Gonzalez v. Commissioner of Social Security

Filing 34

ORDER by Senior District Judge James A. Parker adopting Magistrate Judge's Proposed Findings and Recommended Disposition re 32 , denying 22 Motion to Reverse and Remand to Agency, dismissing case with prejudice. (bap)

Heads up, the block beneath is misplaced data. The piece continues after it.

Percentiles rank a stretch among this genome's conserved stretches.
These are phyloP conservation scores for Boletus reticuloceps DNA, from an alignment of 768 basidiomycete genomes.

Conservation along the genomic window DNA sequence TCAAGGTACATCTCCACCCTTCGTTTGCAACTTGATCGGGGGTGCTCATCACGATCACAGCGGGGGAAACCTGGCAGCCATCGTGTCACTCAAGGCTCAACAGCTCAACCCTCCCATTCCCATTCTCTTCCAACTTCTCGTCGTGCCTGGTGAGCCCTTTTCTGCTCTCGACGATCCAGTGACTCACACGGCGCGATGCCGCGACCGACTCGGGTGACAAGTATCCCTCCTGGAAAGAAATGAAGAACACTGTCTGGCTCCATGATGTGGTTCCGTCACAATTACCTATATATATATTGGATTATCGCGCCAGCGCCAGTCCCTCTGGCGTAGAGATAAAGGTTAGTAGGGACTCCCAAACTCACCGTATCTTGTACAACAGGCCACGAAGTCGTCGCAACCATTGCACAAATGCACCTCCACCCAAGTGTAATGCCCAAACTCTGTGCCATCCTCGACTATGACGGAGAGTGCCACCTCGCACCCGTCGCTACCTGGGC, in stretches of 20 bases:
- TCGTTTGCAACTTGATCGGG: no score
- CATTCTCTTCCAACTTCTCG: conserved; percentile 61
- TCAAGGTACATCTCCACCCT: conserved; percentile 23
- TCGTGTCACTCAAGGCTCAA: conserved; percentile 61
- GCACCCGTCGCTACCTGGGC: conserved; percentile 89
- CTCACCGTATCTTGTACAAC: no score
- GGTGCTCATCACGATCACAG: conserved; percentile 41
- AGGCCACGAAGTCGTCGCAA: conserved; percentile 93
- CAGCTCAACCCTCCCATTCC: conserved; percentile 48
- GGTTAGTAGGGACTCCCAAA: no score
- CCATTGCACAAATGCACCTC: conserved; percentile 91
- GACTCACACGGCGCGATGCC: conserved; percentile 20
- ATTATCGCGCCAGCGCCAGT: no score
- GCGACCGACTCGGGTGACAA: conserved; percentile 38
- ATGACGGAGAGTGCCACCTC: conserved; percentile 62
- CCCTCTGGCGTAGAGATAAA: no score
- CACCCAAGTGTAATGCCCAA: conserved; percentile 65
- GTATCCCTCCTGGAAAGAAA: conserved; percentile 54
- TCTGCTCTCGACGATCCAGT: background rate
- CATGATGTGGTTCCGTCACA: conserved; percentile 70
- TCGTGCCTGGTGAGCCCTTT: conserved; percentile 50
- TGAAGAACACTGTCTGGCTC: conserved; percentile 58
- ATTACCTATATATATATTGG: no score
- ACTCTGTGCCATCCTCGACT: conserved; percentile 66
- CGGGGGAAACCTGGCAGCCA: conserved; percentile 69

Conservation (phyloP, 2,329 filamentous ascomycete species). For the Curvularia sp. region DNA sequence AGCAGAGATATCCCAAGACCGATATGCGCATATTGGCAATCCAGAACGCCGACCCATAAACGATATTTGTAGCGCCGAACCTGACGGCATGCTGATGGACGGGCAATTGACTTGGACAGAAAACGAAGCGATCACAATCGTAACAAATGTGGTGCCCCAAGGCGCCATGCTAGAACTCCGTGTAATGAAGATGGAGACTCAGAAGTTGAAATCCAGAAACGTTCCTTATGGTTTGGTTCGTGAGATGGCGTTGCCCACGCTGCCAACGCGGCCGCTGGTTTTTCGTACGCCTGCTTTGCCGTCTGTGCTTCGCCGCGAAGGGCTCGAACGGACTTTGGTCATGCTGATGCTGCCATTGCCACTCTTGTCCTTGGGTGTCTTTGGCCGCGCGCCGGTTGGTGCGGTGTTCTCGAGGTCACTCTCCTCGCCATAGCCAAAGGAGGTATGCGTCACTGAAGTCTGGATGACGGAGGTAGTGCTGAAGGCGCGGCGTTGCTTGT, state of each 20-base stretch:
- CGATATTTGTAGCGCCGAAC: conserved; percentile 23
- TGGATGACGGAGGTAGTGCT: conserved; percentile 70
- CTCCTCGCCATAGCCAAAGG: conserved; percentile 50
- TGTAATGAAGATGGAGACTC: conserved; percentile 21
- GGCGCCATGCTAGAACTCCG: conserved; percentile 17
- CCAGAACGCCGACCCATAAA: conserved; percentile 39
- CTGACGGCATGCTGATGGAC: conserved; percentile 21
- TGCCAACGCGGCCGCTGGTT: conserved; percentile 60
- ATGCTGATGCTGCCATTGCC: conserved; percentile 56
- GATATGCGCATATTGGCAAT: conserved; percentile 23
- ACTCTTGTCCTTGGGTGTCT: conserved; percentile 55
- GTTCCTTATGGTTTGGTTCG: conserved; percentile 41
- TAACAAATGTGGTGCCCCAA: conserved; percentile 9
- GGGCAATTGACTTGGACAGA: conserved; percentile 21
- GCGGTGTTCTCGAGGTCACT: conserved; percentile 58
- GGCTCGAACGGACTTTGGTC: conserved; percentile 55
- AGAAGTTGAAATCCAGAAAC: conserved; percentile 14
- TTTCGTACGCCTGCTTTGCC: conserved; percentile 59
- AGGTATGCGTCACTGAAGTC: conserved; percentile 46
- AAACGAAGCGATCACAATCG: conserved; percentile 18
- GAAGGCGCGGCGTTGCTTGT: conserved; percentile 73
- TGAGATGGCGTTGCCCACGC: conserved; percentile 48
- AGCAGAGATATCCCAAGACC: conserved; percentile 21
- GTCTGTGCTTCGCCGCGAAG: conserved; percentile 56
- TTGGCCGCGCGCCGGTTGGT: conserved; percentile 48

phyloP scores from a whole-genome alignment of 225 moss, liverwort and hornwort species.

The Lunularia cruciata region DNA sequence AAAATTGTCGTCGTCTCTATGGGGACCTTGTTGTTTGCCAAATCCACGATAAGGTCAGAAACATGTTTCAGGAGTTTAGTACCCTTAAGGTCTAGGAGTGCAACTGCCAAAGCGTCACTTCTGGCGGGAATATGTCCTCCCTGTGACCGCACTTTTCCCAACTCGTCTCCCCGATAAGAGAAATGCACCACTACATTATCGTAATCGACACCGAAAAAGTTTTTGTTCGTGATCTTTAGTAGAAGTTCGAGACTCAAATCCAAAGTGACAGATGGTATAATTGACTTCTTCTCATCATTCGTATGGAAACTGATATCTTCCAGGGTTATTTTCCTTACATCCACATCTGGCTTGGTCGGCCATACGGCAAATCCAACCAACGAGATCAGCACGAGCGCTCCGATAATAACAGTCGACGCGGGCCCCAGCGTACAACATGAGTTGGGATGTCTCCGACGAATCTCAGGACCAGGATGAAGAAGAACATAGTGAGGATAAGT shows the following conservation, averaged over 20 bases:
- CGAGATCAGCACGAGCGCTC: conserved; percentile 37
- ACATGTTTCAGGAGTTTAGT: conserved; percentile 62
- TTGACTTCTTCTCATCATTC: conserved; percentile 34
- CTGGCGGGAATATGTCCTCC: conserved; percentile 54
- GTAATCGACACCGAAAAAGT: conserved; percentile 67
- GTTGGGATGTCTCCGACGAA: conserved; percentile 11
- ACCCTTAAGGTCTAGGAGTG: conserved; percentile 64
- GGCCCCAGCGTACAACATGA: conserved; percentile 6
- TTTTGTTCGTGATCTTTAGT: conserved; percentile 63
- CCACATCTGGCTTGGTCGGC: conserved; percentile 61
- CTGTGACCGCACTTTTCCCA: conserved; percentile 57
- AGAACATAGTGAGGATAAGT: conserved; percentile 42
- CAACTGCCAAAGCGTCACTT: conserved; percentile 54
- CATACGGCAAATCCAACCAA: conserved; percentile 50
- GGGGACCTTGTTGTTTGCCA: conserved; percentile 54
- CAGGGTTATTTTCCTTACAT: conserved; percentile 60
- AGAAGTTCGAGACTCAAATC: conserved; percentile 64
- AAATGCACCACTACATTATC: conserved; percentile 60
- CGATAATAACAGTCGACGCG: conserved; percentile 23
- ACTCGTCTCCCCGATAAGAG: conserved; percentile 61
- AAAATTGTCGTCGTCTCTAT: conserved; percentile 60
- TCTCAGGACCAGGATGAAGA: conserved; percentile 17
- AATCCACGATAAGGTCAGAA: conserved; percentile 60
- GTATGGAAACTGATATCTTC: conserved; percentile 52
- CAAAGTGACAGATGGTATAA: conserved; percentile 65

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UNITED STATES DISTRICT COURT DISTRICT OF NEW MEXICO IRENE GONZALEZ, Plaintiff, v. Civ. No. 15-327 JAP/GJF CAROLYN W. COLVIN, Acting Commissioner of the Social Security Administration, Defendant. ORDER ADOPTING THE MAGISTRATE JUDGE’S PROPOSED FINDINGS AND RECOMMENDED DISPOSITION AND DISMISSING CASE WITH PREJUDICE THIS MATTER is before the Court on Plaintiff’s objections [ECF No. 33] to the Magistrate Judge’s Proposed Findings and Recommended Disposition (“PFRD”) [ECF No. 32] on Plaintiff’s Motion to Reverse or Remand the Social Security Administration’s decision to deny Plaintiff’s application for disability benefits [ECF No. 22]. Being fully advised and after de novo review, the Court will overrule Plaintiff’s objections, adopt the PFRD, and deny Plaintiff’s Motion. I. BACKGROUND On November 9, 2015, Plaintiff filed a motion to reverse the Social Security Administration’s decision denying her application for disability insurance benefits and supplemental security income. Pl.’s Mot., ECF No. 22. In her motion, Plaintiff alleged that her disability began on November 5, 2009, due to bipolar disorder, hypertension, and diabetes. Id. On September 10, 2016, Magistrate Judge Gregory J. Fouratt issued his PFRD, recommending that Plaintiff’s motion be denied and the Social Security Administration’s decision be affirmed. 1 PFRD, ECF No. 32. On September 23, 2016, Plaintiff filed objections to Judge Fouratt’s PFRD. Objections, ECF No. 33. II. STANDARD OF REVIEW After a party objects to a magistrate judge’s proposed findings and recommendations, the Court “shall make a de novo determination of those portions . . . to which objection is made.” 28 U.S.C. § 636(b). Objections must be made with specificity; general or conclusory objections are insufficient. See United States v. 2121 E. 30th St., 73 F.3d 1057, 1060-61 (10th Cir. 1996) (“a party’s objections to the magistrate judge’s report and recommendation must be both timely and specific to preserve an issue for de novo review by the district court or for appellate review.”). “[A]n objection must be sufficiently specific to focus the district court’s attention on the factual and legal issues that are truly in dispute[.]” Id. at 1060. “Issues raised for the first time in objections to the magistrate judge’s recommendation are deemed waived.” Marshall v. Chater, 75 F.3d 1421, 1426 (10th Cir. 1996). III. ANALYSIS Plaintiff’s objections to the PFRD are primarily two-fold. First, she argues that the residual functional capacity (“RFC”) determined by the Administrative Law Judge (“ALJ”) was not supported by substantial evidence because it failed to incorporate all of Plaintiff’s mental limitations. Objections at 3. More specifically, she argues that the RFC failed to include limitations identified by Dr. Schutte, the examining psychologist. Id. Second, she contends that the ALJ did not properly weigh the opinions of Ray Leal, her treating nurse practitioner. Id. at 2. 2 A. The RFC Finding Was Supported by Substantial Evidence. The ALJ assigned the following RFC to Plaintiff: “[T]he [Plaintiff] has the residual functional capacity to perform a full range of work at all exertional levels but with the following nonexertional limitations: Work should involve primarily things rather than people.” Administrative R. (“AR”) 19-20, ECF No. 13. In both her original motion and her objections to the PFRD, Plaintiff asserts that “the ALJ’s RFC finding ‘is not supported by substantial evidence because she failed to include all of [her] mental limitations in the RFC finding.’” Mem. in Support of Pl.’s Mot. to Remand Commissioner’s Administrative Decision 6, ECF No. 22. When assessing an individual’s RFC, “the ALJ must consider the combined effect of all medically determinable impairments, whether severe or not.” Wells v. Colvin, 727 F.3d 1061, 1069 (10th Cir. 2013) (citing 20 C.F.R. §§ 404.1545(a)(2), 416.945(a)(2)). Furthermore, “the RFC assessment must include a narrative discussion describing how the evidence supports each conclusion, citing specific medical facts (e.g., laboratory findings) and nonmedical evidence (e.g., daily activities, observations).” See Hendron v. Colvin, 767 F.3d 951, 954 (10th Cir. 2014) (citing SSR 96-8P, 1996 WL 374184 (July 2, 1996)). After a meticulous review of the record and the parties’ briefing, Judge Fouratt found that “[t]he record here reflects that the ALJ considered all of the relevant evidence, and Plaintiff fails to demonstrate that the RFC finding is inconsistent with any medical findings or her mental limitations.” PFRD 14. To reach this conclusion, Judge Fouratt noted that the ALJ reviewed all of the medical evidence, medical opinions, and Plaintiff’s function reports. Id. at 14-15. Among the medical evidence was evidence of Plaintiff’s past psychiatric hospitalizations, a point on which Plaintiff relies now as evidence of her low mental functioning. However, the first hospitalization, dated October 1, 2008, was outside of the alleged disability period, and therefore, 3 beyond the ALJ’s and this Court’s scope of review. AR 20. The second hospitalization took place from November 5, 2009, to November 24, 2009. Id. The ALJ addressed this hospitalization and its aftermath, finding that: At the time of her release from EPPC, the [Plaintiff] was alert, cooperative, and pleasant. Her affect was bright, with good range and appropriate. She reported her mood was good. Her thinking was clear, coherent and goal directed. She was free of paranoia or delusional thought content or thoughts of hurting or killing herself or others. The [Plaintiff] denied experiencing any hallucinations and no impairment of orientation or memory was detected. Her insight and judgment were both good. The [Plaintiff] was to attend follow-up treatment at Sun City Clinic. The record does not indicate the [Plaintiff] followed up on recommendations regarding treatment at an outside clinic. AR 20-21. The ALJ reasonably found that Plaintiff’s condition had dramatically improved during her in-hospitalization treatment, so much so that she did not pursue follow-up treatment. The last hospitalization which Plaintiff cites occurred on October 8, 2013. Objections at 1. Plaintiff argues that this inpatient hospitalization for her mental impairments is relevant to her disability claim. Id. However, this was not before the ALJ for review, nor was it before Judge Fouratt for review. Consequently, the Court will not consider it now either. Plaintiff further complains that the RFC is not supported by substantial evidence because it did not include all of the mental limitations identified in Dr. Schutte’s report. Objections at 3. Dr. Schutte served as Plaintiff’s examining psychologist and the ALJ afforded his opinions great weight. AR 25. The ALJ wrote: “Dr. Schutte’s opinions indicated the claimant has some mild to moderate impairments in her abilities to perform some work-related mental activities, particularly in the area of dealing with other people.” Id. Judge Fouratt addressed the ALJ’s treatment of Dr. Schutte’s report, finding: 4 While it is true that Dr. Schutte opined that Plaintiff had borderline attention and concentration, moderately impaired reasoning ability, and mildly impaired ability to make social, occupational, and personal adjustments, he also calculated that Plaintiff had a relatively high GAF score of 65 and was “generally functioning pretty well.” AR 22. The Court believes that the RFC implicitly contemplates each of these limitations. Moreover, the unskilled job categories identified by the vocational expert and the ALJ as ones that Plaintiff could hold (laundry sorter, hand packer, hay sorter, see AR 26) certainly appear to the Court to be of the kind that would accommodate workers with the Plaintiff’s limitations. A similar approach to the one taken by the ALJ in this case was recently endorsed by the Tenth Circuit. See Smith v. Colvin, __ F.3d __, No. 15-1224 (10th Cir. May 9, 2016) at 7-10. Consequently, the undersigned discerns no error by the ALJ in omitting the limitations identified by Dr. Schutte. PFRD at 15, n.9. The Court finds Judge Fouratt’s reasoning based on Smith v. Colvin convincing. Faced with a similar challenge in Smith, the Tenth Circuit endorsed the approach that “an administrative law judge can account for moderate limitations by limiting the claimant to particular kinds of work activity.” Smith v. Colvin, 821 F.3d 1264, 1269 (10th Cir. 2016). In this case, the Court finds no reversible error on the part of the ALJ for not enumerating each of Dr. Schutte’s recommended limitations because the ALJ limited Plaintiff to unskilled occupations, including laundry sorter, hand packer, and hay sorter, which would accommodate all of the limitations identified by Dr. Schutte. For these reasons, the Court finds the RFC was supported by substantial evidence, and Plaintiff’s objections on this point are overruled. B. The ALJ Did Not Err in Her Treatment of Nurse Practitioner Leal’s Opinions. Plaintiff’s second objection focuses on the ALJ’s review of Ray Leal’s opinions. She argues that “the ALJ’s rejections of Mr. Leal’s opinions was [sic] unsupported by substantial evidence” and “the ALJ here did not explain in what way the medical evidence does not support (or is contrary to) Mr. Leal’s opinion.” Objections at 2-3. Mr. Leal is a nurse practitioner who 5 saw the Plaintiff a total of six times between 2010 and 2011. AR 391-401, 444-55. The ALJ assigned Mr. Leal’s opinions “very little weight” because she did not find that his recommendations about Plaintiff’s limitations were supported by other medical evidence in the record. AR 25. In the PFRD, Judge Fouratt found that the ALJ did not err in her assessment of Mr. Leal’s opinions. He wrote: In this case, the ALJ explained that she gave Leal’s opinions “very little weight” because there were relatively few treatment records to document Plaintiff’s history with Leal. Furthermore, she articulated that his opinion regarding Plaintiff’s “marked” limitations is not consistent with either the other medical evidence or evidence of Plaintiff’s activities of daily living. Although the Court might have evaluated Leal’s opinions differently if it were reviewing the evidence de novo, the Court is constrained to apply the deference commanded by substantial evidence review. Plaintiff’s argument that Leal’s opinions should be given “great weight” amounts to an invitation to re-weigh the evidence that this Court must reject. It is not the proper role of this Court on review to substitute its judgment for that of the ALJ. “In reviewing the ALJ’s decision, ‘we neither reweigh the evidence nor substitute our judgment for that of the agency.’” See Bowman v. Astrue, 511 F.3d 1270, 1272 (10th Cir. 2008) (quoting Casias v. Sec’y of Health & Human Servs., 933 F.2d 799, 800 (10th Cir. 1991)). It is the Court’s role, however, only to determine if the ALJ properly explained her reasoning in regards to evidence from an “other source,” such as a nurse practitioner. PFRD at 11-12. The Court observes that Plaintiff’s objection on this point is not aimed at the analysis applied in the PFRD regarding the Court’s role in reviewing how an ALJ treats opinions from “other sources.” Instead, Plaintiff styles this objection as an invitation to the Court to re-weigh this evidence and assign more weight to Mr. Leal’s opinions than the ALJ did. However, that is not the proper role of the Court and it will not engage in such an exercise. 6 The Court finds that the proper legal analysis was applied in the PFRD regarding the ALJ’s evaluation of Mr. Leal’s opinions. Therefore, Plaintiff’s objections on this point are overruled. IT IS ORDERED THAT: 1. Judge Fouratt’s PFRD (ECF No. 32) is ADOPTED; 2. Plaintiff’s objections (ECF No. 33) are OVERRULED; 3. Plaintiff’s Motion to Reverse and Remand (ECF No. 22) is DENIED; and 4. This action is DISMISSED with prejudice. ____________________________________ THE HONORABLE JAMES A. PARKER UNITED STATES DISTRICT JUDGE 7